by Glenn Harlan Reynolds
February 18, 2016
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Abandoning the helm and allowing Putin to have his way, Obama has turned the Cold War clock back.
At the Democratic debate last week, there was a lot of back-and-forth between Bernie and Hillary about Hillary’s relationship with Henry Kissinger. And while I’m not a Kissinger fan in particular, I have to give those old-time Cold Warriors credit: Despite the widespread belief from the 1950s through the 1980s that a nuclear World War III was almost inevitable, they managed to avoid it and to produce an outcome where freedom expanded around the world by the end.
Our current generation of foreign-policy leaders isn’t doing quite as well. In fact, as intelligence expert John Schindler writes in the Observer, we seem to be slouching toward World War III now.
Schindler writes that the Russo-Turkish conflict in Syria looks poised to expand:
"As rebel forces defend Aleppo in Stalingrad fashion, the Syrian military, with Russian help, commences a protracted siege of the city, employing massive firepower, which becomes a humanitarian nightmare of a kind not seen in decades, a tragedy that would dwarf the 1992-95 siege of Sarajevo. However, any Turkish move to lift that siege, even with international imprimatur, would quickly devolve into all-out war. ...
"Many Western insiders think along similar lines. By letting Mr. Putin get away with whatever he likes in Syria, Obama has created a deeply dangerous situation in the region. By abandoning his infamous Syria “redline” in September 2013, the White House in effect outsourced American policy there to Putin, as I warned at the time, and which the Obama administration, powerless to influence terrible events in Syria, is slowly realizing."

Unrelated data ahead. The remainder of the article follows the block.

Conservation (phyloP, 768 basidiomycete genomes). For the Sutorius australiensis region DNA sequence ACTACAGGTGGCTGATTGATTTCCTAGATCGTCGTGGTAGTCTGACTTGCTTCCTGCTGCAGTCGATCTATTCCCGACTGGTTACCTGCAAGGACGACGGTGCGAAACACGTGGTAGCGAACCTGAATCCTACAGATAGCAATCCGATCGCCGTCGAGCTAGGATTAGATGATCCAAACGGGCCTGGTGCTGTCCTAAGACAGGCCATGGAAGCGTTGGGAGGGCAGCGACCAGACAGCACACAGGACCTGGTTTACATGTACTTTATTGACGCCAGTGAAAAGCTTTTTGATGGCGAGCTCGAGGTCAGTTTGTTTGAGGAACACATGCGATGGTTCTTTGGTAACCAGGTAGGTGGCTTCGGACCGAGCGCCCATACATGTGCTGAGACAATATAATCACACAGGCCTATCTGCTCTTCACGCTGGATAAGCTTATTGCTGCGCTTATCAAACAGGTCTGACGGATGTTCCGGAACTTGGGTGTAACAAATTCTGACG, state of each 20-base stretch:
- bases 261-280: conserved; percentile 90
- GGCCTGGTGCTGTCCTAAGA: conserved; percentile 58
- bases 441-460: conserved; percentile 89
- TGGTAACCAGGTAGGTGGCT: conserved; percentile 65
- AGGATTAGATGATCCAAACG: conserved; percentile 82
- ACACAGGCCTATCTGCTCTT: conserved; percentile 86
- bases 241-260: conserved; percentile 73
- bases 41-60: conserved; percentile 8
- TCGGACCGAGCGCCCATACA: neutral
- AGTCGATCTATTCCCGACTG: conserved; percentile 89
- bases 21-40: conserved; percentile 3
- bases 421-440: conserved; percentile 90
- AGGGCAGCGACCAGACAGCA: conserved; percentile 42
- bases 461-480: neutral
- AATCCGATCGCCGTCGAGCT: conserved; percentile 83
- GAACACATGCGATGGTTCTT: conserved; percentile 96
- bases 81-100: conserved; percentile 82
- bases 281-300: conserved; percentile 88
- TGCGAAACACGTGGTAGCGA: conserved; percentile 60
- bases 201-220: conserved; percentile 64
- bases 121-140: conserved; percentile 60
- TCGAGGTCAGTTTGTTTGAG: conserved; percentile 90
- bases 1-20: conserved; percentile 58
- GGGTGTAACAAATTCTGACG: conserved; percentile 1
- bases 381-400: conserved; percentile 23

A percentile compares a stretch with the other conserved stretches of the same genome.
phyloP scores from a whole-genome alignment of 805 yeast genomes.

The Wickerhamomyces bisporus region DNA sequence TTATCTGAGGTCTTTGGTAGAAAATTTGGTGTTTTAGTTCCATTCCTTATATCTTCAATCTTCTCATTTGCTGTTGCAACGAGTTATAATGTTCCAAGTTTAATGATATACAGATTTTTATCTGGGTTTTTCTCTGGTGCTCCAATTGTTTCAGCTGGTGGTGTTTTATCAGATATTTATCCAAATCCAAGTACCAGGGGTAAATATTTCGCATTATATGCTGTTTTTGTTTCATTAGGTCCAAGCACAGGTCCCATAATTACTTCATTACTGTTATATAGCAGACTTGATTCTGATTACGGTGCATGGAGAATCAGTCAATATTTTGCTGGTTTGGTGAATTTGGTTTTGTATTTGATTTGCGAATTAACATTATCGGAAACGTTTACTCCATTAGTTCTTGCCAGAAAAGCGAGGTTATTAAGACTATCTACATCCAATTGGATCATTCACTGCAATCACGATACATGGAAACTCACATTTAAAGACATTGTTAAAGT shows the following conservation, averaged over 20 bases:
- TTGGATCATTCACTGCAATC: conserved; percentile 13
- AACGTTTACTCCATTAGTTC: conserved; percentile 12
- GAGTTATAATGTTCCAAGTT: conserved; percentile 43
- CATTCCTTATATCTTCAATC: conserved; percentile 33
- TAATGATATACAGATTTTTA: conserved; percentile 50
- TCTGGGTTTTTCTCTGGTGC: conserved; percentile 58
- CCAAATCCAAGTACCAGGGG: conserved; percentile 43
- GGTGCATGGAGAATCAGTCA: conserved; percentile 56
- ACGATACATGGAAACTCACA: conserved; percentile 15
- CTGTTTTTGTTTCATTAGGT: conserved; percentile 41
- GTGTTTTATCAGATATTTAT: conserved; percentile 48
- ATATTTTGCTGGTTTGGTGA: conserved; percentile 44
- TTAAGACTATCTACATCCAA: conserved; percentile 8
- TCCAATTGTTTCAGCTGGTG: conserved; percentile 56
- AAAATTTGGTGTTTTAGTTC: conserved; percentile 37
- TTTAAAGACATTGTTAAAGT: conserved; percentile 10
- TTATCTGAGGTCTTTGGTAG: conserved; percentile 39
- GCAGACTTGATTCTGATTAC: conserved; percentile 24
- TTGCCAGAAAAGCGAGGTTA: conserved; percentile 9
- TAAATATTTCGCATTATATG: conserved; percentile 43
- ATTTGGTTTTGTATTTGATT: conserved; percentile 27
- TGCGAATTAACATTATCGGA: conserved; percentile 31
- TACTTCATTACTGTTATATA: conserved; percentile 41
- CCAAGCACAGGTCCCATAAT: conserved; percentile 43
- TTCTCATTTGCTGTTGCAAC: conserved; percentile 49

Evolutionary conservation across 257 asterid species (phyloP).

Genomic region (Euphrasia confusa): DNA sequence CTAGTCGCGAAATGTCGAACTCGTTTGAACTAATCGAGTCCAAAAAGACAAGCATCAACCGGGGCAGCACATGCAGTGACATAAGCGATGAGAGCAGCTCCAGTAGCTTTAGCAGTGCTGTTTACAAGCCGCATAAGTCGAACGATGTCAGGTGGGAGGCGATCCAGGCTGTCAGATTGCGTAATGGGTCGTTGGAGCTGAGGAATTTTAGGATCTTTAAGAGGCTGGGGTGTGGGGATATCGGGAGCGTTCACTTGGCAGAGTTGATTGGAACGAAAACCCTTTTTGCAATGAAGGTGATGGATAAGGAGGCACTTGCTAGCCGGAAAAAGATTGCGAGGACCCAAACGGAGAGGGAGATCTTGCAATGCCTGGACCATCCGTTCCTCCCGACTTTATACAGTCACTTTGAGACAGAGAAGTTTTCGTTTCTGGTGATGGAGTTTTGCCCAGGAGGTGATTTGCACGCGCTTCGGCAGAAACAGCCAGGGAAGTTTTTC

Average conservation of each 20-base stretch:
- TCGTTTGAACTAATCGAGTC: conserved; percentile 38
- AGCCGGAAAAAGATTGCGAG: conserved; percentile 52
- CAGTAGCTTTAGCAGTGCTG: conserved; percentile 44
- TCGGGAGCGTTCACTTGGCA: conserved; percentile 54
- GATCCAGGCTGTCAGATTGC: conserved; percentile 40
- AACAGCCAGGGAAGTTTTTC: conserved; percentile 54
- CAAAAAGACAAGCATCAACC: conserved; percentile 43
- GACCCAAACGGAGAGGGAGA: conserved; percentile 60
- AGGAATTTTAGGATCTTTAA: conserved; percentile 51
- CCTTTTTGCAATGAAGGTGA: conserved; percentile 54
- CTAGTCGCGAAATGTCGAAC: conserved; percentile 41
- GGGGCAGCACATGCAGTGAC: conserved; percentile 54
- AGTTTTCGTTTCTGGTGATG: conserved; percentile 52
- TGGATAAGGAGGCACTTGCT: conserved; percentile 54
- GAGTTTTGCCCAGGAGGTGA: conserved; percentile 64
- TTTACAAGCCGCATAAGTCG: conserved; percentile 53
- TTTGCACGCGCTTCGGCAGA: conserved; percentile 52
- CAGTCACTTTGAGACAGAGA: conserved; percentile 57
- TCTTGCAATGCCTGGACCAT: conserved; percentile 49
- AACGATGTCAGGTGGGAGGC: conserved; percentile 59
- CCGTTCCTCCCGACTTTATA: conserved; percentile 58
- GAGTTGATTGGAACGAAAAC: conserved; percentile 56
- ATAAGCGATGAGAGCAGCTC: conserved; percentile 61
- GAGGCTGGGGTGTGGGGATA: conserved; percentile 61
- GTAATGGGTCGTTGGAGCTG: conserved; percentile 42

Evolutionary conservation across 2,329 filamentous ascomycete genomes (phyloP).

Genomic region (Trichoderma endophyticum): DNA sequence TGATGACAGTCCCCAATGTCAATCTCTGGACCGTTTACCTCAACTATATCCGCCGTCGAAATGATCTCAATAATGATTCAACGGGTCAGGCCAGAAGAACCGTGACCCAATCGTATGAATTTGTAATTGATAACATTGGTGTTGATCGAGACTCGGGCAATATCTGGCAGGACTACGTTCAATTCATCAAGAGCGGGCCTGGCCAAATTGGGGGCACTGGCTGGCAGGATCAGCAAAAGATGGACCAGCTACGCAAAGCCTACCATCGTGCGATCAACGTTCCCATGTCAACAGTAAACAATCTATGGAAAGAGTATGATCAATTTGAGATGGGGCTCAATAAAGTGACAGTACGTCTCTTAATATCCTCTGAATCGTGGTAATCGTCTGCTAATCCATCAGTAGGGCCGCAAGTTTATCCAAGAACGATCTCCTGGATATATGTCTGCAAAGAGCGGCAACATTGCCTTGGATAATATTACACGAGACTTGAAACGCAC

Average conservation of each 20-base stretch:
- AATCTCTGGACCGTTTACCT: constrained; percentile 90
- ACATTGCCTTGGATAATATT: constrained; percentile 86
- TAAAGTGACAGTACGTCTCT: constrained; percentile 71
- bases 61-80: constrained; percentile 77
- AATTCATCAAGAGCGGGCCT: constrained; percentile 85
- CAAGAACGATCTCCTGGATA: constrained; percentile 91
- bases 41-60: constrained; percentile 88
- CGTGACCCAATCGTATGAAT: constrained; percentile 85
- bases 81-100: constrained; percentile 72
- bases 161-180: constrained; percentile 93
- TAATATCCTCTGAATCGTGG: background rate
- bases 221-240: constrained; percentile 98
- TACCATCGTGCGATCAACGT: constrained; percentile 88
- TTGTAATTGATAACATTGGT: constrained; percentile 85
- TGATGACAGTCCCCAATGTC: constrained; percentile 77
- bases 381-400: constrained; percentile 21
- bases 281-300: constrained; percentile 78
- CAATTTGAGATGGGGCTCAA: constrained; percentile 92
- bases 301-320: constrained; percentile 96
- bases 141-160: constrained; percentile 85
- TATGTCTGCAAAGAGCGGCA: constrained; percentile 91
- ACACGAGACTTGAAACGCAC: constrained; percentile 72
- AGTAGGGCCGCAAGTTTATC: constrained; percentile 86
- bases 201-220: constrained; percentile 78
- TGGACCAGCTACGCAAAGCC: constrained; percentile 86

A war between Russia and Turkey would put the United States, and Europe, in an uncomfortable position. Since Turkey remains a NATO ally (though a shakier one than in the past), war between Turkey and Russia could easily suck us in. And if Turkey and Russia went to war while NATO stayed on the sidelines, the NATO alliance would be weakened. (Yes, the NATO treaty technically doesn’t obligate us to support Turkey in a war that Turkey starts, but a reliance on such niceties wouldn’t make NATO look stronger).
Of course, this debacle is just one of many problems. As Wess Mitchell and Jakub Grygiel write in The American Interest, "predators" are testing boundaries all over the world: “From eastern Ukraine and the Persian Gulf to the South China Sea, large rivals of the United States are modernizing their military forces, grabbing strategic real estate, and threatening vulnerable U.S. allies. Their goal is not just to assert hegemony over their neighborhoods but to rearrange the global security order as we have known it since the end of the Second World War. ... By degrees, the world is entering the path to war. Not since the 1980s have the conditions been riper for a major international military crisis. Not since the 1930s has the world witnessed the emergence of multiple large, predatory states determined to revise the global order to their advantage — if necessary by force.”
Back during the 2012 presidential debates, Mitt Romney warned of a resurgent Russia. Barack Obama dismissively replied: “The 1980s are now calling to ask for their foreign policy back — because the Cold War has been over for 20 years.”
Well, now it looks like we have a new Cold War. And don’t just take my word for it. Ask Russian Prime Minister Dmitry Medvedev, who says that the world has slipped into a “new Cold War.” So, despite President Obama’s snark and Clinton and Sanders’ infighting, the question isn’t about what happened in the 1980s. It’s about whether we’ll do as well in the coming decades. At the moment, things don’t look especially promising.
Glenn Harlan Reynolds, a University of Tennessee law professor, is the author of The New School: How the Information Age Will Save American Education from Itself, and a member of USA TODAY's Board of Contributors.